Monthly Archives: December 2016

Pericles in Waveland

Cleveland Indians fans bringing goats before 2016 World Series Game 1.  Erik Drost via Flickr.

Cleveland Indians fans bringing goats before 2016 World Series Game 1. Erik Drost via Flickr.

Even as winter finally descends on Chicago, fans of the Cubs are lingering over a November moment frozen in time. As every American was reminded during the World Series, for one hundred and eight years the Chicago Cubs labored under a curse. Then, all of a sudden, the curse broke—with a ball flipped almost casually from a boyishly grinning Kris Bryant to Anthony Rizzo, who deposited it in his back pocket after tallying the final out of those 108 years and winning a World Series.

There’s no such thing as a curse, not even in baseball, and yet we’ve seen three such curses end in the last dozen years: Boston’s curse of the Bambino (1918–2004), the Chicago White Sox’s curse of Shoeless Joe (1917–2005), and finally the Cubs’ curse of the Billy Goat. Each ending was cathartic, the pitcher’s-mound dogpiles amplified by the famous fans, the stories of parents and grandparents who didn’t live to see it, and the accumulated pressure of so many implausible near-misses and narrow escapes. Failure—so grinding and unaccountable that the only way to make sense of it was to borrow the language of witchcraft—undergoes an instantaneous and total reversal. The curse measures the vindication. There may be nothing like it in the world of sports.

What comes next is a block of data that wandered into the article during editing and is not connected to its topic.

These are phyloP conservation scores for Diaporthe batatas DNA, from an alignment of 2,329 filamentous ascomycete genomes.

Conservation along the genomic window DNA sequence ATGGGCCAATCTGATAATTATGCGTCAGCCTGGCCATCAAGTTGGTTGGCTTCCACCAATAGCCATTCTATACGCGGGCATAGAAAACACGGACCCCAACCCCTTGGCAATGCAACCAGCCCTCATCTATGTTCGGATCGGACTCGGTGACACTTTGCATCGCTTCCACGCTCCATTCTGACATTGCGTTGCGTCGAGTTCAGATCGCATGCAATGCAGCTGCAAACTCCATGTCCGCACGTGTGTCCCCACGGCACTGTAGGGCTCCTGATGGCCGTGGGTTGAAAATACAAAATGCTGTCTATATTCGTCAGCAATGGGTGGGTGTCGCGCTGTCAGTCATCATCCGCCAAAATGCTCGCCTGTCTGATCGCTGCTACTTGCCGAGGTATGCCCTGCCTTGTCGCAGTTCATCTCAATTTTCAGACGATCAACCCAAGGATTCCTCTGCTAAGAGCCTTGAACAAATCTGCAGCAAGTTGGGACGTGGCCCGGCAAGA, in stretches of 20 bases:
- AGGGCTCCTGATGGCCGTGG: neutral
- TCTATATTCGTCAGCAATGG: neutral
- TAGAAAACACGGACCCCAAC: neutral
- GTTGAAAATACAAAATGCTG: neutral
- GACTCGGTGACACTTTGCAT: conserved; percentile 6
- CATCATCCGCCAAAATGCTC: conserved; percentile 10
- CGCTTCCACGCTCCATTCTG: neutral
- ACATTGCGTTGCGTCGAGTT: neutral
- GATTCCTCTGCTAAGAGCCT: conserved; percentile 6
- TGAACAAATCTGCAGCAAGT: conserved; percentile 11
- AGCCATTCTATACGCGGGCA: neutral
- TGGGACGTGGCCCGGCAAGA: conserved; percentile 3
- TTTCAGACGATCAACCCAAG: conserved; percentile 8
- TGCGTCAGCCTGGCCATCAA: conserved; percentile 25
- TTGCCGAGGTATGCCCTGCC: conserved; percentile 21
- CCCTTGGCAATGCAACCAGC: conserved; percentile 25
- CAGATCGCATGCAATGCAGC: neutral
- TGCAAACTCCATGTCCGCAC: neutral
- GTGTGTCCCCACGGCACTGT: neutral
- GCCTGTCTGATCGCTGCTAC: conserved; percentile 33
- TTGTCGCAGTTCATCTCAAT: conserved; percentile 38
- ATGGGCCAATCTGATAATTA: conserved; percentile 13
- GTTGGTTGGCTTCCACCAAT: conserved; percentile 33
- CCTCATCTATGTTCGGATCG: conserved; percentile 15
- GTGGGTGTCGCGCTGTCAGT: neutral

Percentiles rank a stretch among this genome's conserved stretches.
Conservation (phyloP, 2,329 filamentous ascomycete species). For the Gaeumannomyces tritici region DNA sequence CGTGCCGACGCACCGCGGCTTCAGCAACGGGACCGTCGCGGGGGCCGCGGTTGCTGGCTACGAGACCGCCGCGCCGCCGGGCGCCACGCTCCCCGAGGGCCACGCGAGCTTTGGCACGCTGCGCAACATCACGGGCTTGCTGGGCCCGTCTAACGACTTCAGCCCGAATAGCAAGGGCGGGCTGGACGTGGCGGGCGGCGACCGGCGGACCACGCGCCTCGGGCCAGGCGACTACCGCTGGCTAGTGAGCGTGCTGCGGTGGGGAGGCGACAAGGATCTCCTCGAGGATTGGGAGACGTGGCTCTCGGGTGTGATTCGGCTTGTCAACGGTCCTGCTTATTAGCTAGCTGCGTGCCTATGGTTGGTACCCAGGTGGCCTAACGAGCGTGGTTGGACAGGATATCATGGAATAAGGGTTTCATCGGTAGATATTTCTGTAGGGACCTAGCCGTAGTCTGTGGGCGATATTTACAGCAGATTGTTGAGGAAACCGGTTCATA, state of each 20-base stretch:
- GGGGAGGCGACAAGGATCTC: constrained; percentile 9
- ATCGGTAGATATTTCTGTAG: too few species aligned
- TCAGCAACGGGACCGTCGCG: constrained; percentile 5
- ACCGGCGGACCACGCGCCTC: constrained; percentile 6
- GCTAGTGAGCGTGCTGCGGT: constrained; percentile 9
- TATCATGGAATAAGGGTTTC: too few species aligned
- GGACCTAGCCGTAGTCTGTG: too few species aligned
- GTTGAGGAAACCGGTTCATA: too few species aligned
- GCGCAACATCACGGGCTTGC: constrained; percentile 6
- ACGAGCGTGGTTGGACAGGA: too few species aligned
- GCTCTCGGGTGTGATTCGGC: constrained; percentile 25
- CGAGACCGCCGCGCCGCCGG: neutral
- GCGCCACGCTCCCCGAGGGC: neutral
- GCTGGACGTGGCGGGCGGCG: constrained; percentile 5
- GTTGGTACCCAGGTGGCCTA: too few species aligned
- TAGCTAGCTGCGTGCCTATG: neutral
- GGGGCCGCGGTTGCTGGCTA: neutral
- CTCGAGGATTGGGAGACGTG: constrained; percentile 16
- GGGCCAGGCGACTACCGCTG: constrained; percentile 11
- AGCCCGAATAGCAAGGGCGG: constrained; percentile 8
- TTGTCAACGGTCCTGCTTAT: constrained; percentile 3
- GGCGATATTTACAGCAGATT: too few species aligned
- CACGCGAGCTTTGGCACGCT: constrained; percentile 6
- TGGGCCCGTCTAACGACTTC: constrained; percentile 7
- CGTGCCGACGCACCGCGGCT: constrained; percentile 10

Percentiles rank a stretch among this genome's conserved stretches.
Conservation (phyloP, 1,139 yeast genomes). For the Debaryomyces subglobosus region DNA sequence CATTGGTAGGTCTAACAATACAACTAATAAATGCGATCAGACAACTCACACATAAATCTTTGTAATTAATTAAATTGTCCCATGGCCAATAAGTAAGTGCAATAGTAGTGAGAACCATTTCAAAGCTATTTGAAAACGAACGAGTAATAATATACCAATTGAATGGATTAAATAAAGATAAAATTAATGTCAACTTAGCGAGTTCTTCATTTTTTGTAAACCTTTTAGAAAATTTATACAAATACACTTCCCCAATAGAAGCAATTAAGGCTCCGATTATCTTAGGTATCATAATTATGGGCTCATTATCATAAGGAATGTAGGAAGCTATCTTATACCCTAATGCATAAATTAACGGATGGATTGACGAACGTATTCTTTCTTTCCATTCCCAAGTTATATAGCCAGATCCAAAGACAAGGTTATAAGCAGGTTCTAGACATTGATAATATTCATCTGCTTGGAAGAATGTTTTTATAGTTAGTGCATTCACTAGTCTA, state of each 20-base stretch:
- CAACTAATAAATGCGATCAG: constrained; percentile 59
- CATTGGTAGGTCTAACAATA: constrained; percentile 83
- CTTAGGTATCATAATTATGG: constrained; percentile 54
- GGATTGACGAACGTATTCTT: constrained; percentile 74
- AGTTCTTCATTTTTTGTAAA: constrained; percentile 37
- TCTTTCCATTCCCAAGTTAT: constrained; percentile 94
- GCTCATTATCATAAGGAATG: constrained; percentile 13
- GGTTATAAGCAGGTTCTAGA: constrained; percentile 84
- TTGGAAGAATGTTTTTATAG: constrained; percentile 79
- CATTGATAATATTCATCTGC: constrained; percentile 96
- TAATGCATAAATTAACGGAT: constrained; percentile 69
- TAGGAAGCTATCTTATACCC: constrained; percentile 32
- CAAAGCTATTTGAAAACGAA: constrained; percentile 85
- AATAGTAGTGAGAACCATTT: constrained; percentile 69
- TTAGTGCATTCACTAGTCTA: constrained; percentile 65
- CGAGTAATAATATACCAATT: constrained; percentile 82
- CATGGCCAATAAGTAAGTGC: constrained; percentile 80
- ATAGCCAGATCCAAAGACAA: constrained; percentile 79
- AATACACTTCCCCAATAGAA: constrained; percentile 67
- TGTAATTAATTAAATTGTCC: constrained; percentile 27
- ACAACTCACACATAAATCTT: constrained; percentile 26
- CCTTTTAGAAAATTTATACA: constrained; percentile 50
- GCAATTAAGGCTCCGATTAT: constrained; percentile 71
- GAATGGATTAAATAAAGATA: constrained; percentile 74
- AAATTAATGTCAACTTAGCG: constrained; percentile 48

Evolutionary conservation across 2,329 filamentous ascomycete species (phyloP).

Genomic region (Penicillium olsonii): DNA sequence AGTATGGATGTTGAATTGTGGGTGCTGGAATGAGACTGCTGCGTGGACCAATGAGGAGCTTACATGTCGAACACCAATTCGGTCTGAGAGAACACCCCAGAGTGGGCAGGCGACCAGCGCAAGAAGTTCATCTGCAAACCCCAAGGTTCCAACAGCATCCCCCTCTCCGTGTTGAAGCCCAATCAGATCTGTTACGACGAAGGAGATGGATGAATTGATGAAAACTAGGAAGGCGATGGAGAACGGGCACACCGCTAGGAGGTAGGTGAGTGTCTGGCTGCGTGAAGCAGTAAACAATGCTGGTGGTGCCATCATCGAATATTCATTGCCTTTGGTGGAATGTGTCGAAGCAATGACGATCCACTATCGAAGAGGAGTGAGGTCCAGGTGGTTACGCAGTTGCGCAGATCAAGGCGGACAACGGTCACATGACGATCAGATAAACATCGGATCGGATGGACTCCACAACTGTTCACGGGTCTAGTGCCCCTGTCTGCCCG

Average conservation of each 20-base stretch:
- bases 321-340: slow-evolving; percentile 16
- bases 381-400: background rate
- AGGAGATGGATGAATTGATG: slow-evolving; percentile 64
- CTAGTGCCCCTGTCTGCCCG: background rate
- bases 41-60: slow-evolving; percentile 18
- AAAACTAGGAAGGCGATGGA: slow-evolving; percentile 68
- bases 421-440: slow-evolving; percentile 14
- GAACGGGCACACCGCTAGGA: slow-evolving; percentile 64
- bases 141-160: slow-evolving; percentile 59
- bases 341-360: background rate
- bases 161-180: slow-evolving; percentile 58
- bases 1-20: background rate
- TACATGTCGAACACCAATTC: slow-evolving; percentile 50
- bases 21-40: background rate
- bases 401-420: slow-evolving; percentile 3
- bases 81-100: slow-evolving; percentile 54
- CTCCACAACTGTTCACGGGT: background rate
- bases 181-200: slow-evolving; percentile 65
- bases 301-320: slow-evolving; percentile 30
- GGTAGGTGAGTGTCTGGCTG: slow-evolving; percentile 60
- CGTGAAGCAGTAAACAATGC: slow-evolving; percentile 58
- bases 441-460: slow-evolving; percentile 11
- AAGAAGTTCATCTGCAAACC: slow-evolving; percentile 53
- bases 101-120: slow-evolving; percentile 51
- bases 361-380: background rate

Like any dramatic denouement, the ends of these championship droughts are the products of a certain kind of artifice. And it can be an alienating artifice. No American sport inspires the kind of good-bad writing that baseball does, with its hackneyed narratives, its wistfulness that always courts cheapness, its grittiness that skirts kitsch, its philosophy that degrades quickly into mediocre verse–all of it housed within the pure artifice of the game itself. Continue reading

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Will Trump Cure the Great (White) Depression?

Trump speaking in Des Moines, Iowa. Max Golberg/Iowa State Daily via Flickr.

Donald Trump speaking in Des Moines, Iowa. Max Golberg/Iowa State Daily via Flickr.

In a recent offering, “Trump Voters Are Feeling It,” New York Times columnist Thomas Edsall comments sagely on a raft of social science research on the white working- and middle-class voters who embraced Donald J. Trump as the leader who would cure America’s deep malaise—or a least their own. For the moment, according to Edsall, these former sufferers of what might be called the Great White Depression (documented by scholars like Princeton’s Nobel economist Angus Deaton, with depressing data about high rates of depression, suicide, drug and alcohol abuse) are feeling “elated”:

In a survey conducted by Pew after the election, 96 percent of those who cast votes for Trump said they were hopeful; 74 percent said they were “proud.” They were almost unanimous in their expectation that Trump will have a successful first term.

This is in itself may hardly seem surprising, and of course it is possible that these enthusiasts will feel let down if the greatness Trump promises does not improve their lives. Nevertheless, Edsall notes, evidence suggests that “just by giving voice to those in the white working class who are distrustful, alienated, and isolated from contemporary culture, Trump will provide temporary relief from the stress that these voters experience.” And if past is prologue, this relief alone may have surprisingly positive effects on their mental and physical health, and indeed on their overall morale. A study based on a survey that oversampled Hispanics and blacks after Obama’s election in 2008 found that “among African Americans, the likelihood of reporting excellent health nearly doubled, from 7 to 13 percent, and for Hispanics it nearly quadrupled, from 6 to 22 percent, although the Hispanic sample was small and less reliable.” Continue reading

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